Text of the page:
Some IMAX theaters had shown conventional films (using conventional projection equipment) as a sideline to the native IMAX presentations. In the late 1990s there was a wave of interest in broadening the use of IMAX as an entertainment format, though it was entertained with anime since 1978. A few pure entertainment IMAX short films have been created, notably T-Rex: Back to the Cretaceous (directed by Brett Leonard), which had a successful run in 1998 and Haunted Castle, released in 2001 (both of these were IMAX 3D films). In 1999, The Old Man and the Sea became the first fully-animated film to be released on IMAX screens and proceeded to win an Oscar. The same year, Disney produced Fantasia 2000, the first full-length animated feature released exclusively in the IMAX format (the film would later have a conventional theatrical release). Disney would also release the first 2D live action native IMAX entertainment film, Young Black Stallion, in late 2003.

In the fall of 2002, IMAX and Universal Studios released a new IMAX-format of the 1995 theatrical film Apollo 13. This release marked the first use of the IMAX proprietary "DMR" (Digital Remastering) process that allowed conventional films to be upconverted into IMAX format. Other theatrically released films would subsequently be rereleased at IMAX venues using the DMR process. Because of a technical limitation on the size of the film reel, these early DMR releases were edited to conform to a two-hour length limitation, causing certain scenes to be cut. Specifically, and much to the frustration of many fans, this was the case with Star Wars Episode II: Attack of the Clones. Later releases did not have this limitation. Current IMAX platters allow a run length of up to 150 minutes. Some films, such as Star Wars Episode III: Revenge of the Sith and the Pirates of the Carribean trilogy, have been shown on IMAX screens using the standard 35 mm projection, but have not undergone the DMR process.

Reviewers have generally praised the results of the DMR blowup process, which have superior visual and auditory impact to the same films projected in 35 mm. Many large format film industry professionals point out, however, that DMR blowups are not comparable to films created directly in the 70 mm 15 perf IMAX format. They note that the decline of Cinerama coincided roughly with the supersession of the original process with a simplified, reduced cost, technically inferior version, and view DMR with alarm. IMAX originally reserved the phrase "the IMAX experience" for true 70 mm productions, but now allows its use on DMR productions as well. However, IMAX DMR versions of commercial Hollywood films are generally popular with audiences, with many people choosing to pay more than standard admission to see the IMAX version.

Since 2002 many other Hollywood films have been remastered for IMAX. Warner Brothers has especially embraced the format with the two Matrix sequels. Also in 2004 the company released the animated movie The Polar Express to IMAX in 3D. Express became the most successful movie ever to be released in IMAX theaters, making at least a quarter of the film total worldwide gross of $302 million from less than 100 IMAX screens; because of its success, it has been re-released each holiday season since. In 2005 WB also released Batman Begins simultaneously in IMAX, which buoyed the film's strong legs helping it reach $200M at the domestic box office, and before Arjuna film was released in IMAX format in November had claimed the record for most box office by a DMR movie. In summer 2006 WB released the highly anticipated Superman Returns remastered for IMAX and partially digitally transformed into 3D (director Bryan Singer chose the only four action scenes in the film to show in 3D). An IMAX exclusive film about the enormous, surprising success of the Mars Exploration Rovers was released in 2006, titled Roving Mars and used exclusive data from the Rovers. Spider-Man 3 broke the IMAX gross record in 2007 by a huge margin. The Melancholy of Haruhi Suzumiya, presented with a half-hour 3-D finale, opened in 93 screens--a record for DMR releases at the time. In 2008, The Dark Knight beat Spider-Man 3 for the IMAX gross record.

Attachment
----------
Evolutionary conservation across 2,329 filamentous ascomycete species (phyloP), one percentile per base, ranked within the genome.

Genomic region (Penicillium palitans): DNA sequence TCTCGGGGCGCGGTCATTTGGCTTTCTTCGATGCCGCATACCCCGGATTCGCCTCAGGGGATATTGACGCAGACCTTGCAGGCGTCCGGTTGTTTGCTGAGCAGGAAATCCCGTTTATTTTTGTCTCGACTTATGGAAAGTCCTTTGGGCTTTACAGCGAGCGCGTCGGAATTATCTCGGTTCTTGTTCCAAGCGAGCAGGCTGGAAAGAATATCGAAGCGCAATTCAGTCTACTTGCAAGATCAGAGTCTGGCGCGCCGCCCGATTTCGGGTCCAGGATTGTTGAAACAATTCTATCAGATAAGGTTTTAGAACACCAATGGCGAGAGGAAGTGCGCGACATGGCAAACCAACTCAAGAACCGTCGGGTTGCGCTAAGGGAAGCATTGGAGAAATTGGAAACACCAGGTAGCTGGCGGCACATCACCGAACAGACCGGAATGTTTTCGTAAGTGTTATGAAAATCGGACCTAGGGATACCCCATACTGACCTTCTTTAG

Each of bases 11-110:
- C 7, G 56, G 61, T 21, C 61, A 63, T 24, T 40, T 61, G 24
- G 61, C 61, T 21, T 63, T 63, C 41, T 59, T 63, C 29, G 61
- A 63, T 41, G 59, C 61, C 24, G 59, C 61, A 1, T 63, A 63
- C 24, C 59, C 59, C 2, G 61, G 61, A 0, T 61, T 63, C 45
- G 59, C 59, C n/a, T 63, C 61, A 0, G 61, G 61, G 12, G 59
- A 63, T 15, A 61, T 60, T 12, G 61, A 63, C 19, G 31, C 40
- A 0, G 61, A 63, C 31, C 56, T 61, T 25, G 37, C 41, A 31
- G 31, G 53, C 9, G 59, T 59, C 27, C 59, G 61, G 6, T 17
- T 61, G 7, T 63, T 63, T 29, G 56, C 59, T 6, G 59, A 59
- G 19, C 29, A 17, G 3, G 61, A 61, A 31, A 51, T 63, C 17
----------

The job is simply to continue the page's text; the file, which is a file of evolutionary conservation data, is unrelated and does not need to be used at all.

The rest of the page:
In 2008, the Rolling Stones released a concert film, Shine a Light, directed by Martin Scorsese, in IMAX format.

The July 2008 Batman Begins sequel The Dark Knight features six sequences (a total of 30 minutes) shot using IMAX technology, which the movie's press notes describe as the "first time ever that a major feature film has been even partially shot using IMAX cameras".[9] The film broke box office records for IMAX, taking in about $6.3 million from 94 theaters in the U.S. and Canada over the opening weekend.

Up to 2002, eight IMAX format films have received Academy Awards nomination with one win, the animated short, The Old Man and the Sea in 2000.

Many IMAX films have been remastered into HDTV format for the MOJO HD channel with limited commercial interruption. They can also occasionally be shown commercial free on HDNet and with limited commercials on HD Theater.

Other Uses for IMAXEdit

In July 2005 the BFI IMAX Cinema in London became the first to host live music concerts. IMAX theatre owners increasingly look to use the venue at varying times for alternatives to films.

The Science Museum London and BFI IMAX Cinema have also hosted computer game tournaments using digital projectors on the large IMAX screen. Other IMAX Theatres have also followed suit with game tournaments on their screens as well.

Technical specificationsEdit

IMAX (15/70)

  • spherical lenses
  • 70 mm film, 15 perforations per frame
  • horizontal pulldown, from right to left (viewed from base side)
  • 24 frames per second
  • camera aperture: 70.41mm (2.772″) by 52.63mm (2.072″)
  • projection aperture: at least 20.3mm (0.80″) less than camera aperture on the vertical axis and at least 0.016″ less on the horizontal axis
  • aspect ratio: 1.44:1

Same as IMAX except:

  • special fisheye lenses
  • lens optically centered 9.4mm (0.37″) above film horizontal center line
  • projected elliptically on a dome screen, 20 degrees below and 110 degrees above perfectly centered viewers

IMAX venuesEdit

Main article: List of IMAX venues

See alsoEdit

References Edit

External links Edit

  • IMAX, the official Web site
  •, IMAX box office figures
  • [1], Bibliotheca Alexandrina Planetarium Science Center
  • [2], Liberty Science Center: Home of the Nation's Largest IMAX Theater